(contracted by Marvin Brooks)
11 July 2003
Locating the pre-World War II streets turned out to be easy. Jagielonska is now called Lesi Ukrainki;
Bazylianska is called Danyla Halytskoho. Both streets are located in the very center
of the city. The city did not change much since the end of The War; the synagogue remains one of the
main landmarks of the city. During World War II there were some battles in the city, but most of the
buildings survived the fighting.
After the war the synagogue was turned into a gymnasium (sports hall) and is supplemented with a
swimming pool; it is the property of the Dinamo sports club. All of the synagogue's objects and decorations of
religious relevance have been lost.
During the Holocaust the area to the East of the synagogue was turned into a ghetto. All the Jews
were moved there; by mid–1942 most of the Jewish residents had been exterminated.
There are several places where massive exterminations occurred. One such location is in Sofijowka;
this village was completely destroyed, and all its residents killed.
Mr. Gaidar, chairman of the Jewish Secular Cultural Society of Lutsk, is planning to build a
monument there. Members of the Jewish society are working to commemorate the places of mass
extermination of Jews, which are numerous in the area around Lutsk.
Another Lutsk synagogue survived The War and was turned into a philharmonic hall by the Soviets.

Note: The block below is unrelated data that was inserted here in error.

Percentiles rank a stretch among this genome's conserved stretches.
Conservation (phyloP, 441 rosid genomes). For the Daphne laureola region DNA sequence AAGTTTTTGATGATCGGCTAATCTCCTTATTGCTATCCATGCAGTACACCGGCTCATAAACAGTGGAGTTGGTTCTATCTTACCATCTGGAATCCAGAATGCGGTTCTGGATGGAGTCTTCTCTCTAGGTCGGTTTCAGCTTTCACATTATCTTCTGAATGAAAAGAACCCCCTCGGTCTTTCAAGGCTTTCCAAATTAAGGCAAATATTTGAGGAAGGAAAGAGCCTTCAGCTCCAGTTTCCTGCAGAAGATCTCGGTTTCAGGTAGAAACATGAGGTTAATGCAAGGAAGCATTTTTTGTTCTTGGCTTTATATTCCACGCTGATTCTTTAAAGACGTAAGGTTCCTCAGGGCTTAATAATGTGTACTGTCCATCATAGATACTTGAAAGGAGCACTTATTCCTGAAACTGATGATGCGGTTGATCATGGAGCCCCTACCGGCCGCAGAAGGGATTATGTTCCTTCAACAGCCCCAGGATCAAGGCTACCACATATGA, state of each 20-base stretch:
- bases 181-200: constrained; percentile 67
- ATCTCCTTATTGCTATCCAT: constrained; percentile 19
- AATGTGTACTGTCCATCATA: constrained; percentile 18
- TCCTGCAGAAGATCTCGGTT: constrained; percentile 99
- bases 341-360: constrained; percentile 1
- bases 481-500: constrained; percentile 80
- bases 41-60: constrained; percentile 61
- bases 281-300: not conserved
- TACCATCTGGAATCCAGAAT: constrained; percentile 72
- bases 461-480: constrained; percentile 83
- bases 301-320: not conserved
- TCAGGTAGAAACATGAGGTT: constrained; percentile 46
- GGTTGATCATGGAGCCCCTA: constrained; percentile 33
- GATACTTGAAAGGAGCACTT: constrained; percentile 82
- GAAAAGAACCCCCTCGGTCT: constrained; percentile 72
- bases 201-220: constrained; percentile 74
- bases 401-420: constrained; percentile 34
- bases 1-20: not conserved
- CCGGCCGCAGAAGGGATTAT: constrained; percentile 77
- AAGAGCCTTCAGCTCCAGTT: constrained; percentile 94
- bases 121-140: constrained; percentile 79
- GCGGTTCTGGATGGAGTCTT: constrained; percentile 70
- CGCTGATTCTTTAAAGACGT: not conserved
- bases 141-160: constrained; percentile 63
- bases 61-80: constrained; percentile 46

Recently it was given to the Jewish Secular Society and is now used as a Jewish cultural center.
The old Jewish cemetery was located near this building; School Number One is now on the site of
the cemetery, covering the pre-war graves.
Jagelionska is the central street of Lutsk, with a nice promenade and plenty of bars, restaurants,
and shops. At the antique store on this street, I found and bought the old Chanukah candelabrum and the
Torah crown from the local synagogue. There is one little contradiction about this street. There is no
building number sixty-four, the numeration finishes with number fifty-two, though there are several new
larger post–war houses, that might have replaced the more numerous smaller houses, hence the
numeration is different. Finding building number eight on Bazylianska street turned out to be easy.
This whole area has survived the war fairly well. The houses are small but very solid; the ground floors
are still used for businesses, mostly stores.
More than one– thousand Jews now live in Lutsk, most of whom came to Lutsk from the eastern Ukraine
after World War II.
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